It’s an image that people in Derry have become unused to seeing. CCTV footage shows the moment the car explodes outside the city’s courthouse. In an instant, it becomes a fireball, tongues of flame shooting high into the sky, burning debris floating down around it.
“STAY AWAY,” tweeted the police. “Suspected car bomb.”
At the police cordon, the phrase – “car bomb” – is repeated over and over again. This is the Diamond, the very centre of Derry, and police officers and journalists mingle with members of the public dressed up for a night out in one of the nearby hotels, restaurants, bars and clubs.
“You hear those words, ‘car bomb’,” says one veteran journalist, “and it just takes you back. It’s a long time since I’ve stood at a cordon like this on a Saturday night. We thought those days were gone.”
“What on Earth is this for?” asked one woman who had been on her way to dinner with her husband. They heard the explosion, and went to see what had happened. “Nobody wants this.”
That sentiment was echoed by the mayor of Derry, John Boyle. “Words fail me,” he said. Palpably angry, he emphasised that most people in the city were trying to build a better future, yet he found himself once more condemning a bombing.
“The people of this city want to move forward, they want to build a better future for young people in particular, and I am deeply saddened that a minority in our community wants to drag us back to the past and, what’s worse, threaten life.”
Hundreds of people were in the area when the bomb was abandoned outside the courthouse on Bishop Street. CCTV footage showed the car – which had been hijacked from a pizza delivery driver earlier that evening – being driven towards the courthouse and parked outside. A black-clad man was then seen running away.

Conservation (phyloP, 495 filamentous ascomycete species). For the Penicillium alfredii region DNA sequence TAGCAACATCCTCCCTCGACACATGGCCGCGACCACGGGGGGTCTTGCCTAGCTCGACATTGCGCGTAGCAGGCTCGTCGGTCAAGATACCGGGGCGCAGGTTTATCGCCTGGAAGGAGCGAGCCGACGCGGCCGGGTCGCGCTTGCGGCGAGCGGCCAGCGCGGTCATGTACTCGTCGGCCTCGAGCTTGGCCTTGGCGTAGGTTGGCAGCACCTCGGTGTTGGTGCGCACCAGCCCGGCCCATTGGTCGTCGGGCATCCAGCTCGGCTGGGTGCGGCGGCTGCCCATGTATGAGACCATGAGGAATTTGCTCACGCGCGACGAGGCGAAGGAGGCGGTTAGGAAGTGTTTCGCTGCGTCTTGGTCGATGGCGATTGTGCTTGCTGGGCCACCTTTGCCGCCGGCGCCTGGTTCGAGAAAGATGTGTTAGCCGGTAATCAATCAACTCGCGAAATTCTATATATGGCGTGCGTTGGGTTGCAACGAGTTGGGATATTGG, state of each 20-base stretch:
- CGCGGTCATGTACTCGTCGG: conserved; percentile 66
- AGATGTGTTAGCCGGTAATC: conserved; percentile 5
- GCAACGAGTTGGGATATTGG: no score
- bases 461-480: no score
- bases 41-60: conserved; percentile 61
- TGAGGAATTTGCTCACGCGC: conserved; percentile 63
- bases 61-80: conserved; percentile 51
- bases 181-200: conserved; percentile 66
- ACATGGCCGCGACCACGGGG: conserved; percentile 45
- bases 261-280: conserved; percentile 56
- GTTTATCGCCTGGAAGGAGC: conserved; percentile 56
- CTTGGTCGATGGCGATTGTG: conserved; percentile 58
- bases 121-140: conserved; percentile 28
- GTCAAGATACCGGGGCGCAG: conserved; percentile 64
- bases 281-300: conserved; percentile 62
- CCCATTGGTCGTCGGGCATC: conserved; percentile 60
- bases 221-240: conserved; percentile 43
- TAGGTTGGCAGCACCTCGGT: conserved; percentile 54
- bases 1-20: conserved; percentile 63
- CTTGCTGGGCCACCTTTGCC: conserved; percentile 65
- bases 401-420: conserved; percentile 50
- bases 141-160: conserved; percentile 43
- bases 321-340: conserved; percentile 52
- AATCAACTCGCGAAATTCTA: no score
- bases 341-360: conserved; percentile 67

Twenty minutes later, a group of young people walk past the car, laughing and talking.
The police only just managed to clear the area in time. Some 150 young people were in a youth club directly opposite, ready to start a charity quiz night. They were brought to safety by PSNI officers, who cut gates to allow them to escape on to the city’s walls.
In the hotel beside the courthouse, staff were told to close the doors and move people to the back of the building. “I was sitting eating my dinner when the bomb went off,” said one woman.
Nobody was hurt, and there appeared to be little physical damage to buildings. PSNI Assistant Chief Constable Mark Hamilton had no doubt that the bomb was a “significant attempt” to endanger life. Had anybody been nearby when it exploded they would have been killed, he said.
The police's main line of inquiry is that the dissident republican group the New IRA were responsible. An extensive police investigation is under way, and four men were arrested on Sunday.
Most of Bishop Street had been cordoned off since the explosion, and part of it was likely to remain so for much of Monday.
Among the businesses affected was the Holywell Trust, a community development and community relations organisation. A suicide prevention service, which runs in the trust’s building at weekends, was unable to access the premises.
“Everyone who works in this building is at work serving the community and those most in need,” said director Gerard Deane, “and now they are being deprived from doing so by people who have no moral authority.
“We are about building relationships, and about moving on, and we know from the groups we work with that nobody wants to go back to the past.”